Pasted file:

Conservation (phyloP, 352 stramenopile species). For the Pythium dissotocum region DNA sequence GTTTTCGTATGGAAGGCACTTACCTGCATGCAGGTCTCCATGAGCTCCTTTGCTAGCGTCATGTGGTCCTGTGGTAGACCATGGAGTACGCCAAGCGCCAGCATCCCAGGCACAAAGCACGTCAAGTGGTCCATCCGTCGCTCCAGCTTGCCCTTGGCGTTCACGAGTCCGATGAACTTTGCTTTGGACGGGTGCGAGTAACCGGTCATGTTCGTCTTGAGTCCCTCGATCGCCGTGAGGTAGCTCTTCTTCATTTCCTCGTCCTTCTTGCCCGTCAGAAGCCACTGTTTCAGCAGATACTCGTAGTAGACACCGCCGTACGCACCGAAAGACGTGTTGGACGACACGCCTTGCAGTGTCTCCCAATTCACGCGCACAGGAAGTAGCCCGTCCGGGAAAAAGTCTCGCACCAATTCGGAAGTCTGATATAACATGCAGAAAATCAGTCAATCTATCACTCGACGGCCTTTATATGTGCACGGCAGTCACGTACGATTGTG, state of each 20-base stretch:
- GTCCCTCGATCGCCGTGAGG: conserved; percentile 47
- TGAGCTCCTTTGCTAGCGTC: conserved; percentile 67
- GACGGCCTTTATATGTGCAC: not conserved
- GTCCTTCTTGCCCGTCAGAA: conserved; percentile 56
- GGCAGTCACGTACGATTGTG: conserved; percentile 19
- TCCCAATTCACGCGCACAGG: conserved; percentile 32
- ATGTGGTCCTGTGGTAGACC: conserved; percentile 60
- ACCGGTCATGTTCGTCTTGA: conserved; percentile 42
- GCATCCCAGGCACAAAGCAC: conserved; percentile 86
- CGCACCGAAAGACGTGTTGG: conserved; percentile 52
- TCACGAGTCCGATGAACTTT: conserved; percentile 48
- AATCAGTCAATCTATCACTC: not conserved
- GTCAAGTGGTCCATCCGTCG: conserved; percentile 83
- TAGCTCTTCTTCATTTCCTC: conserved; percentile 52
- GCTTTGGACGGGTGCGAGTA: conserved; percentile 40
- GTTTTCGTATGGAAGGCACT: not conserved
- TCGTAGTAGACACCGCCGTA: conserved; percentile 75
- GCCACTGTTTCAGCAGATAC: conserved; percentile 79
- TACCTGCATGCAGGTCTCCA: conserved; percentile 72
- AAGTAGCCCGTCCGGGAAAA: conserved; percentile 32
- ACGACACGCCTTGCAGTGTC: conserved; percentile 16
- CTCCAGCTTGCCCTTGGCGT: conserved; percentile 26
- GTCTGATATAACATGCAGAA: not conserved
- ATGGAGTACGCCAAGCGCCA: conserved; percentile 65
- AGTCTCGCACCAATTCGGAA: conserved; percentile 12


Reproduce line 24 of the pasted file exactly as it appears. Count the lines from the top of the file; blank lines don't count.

- GTCTGATATAACATGCAGAA: not conserved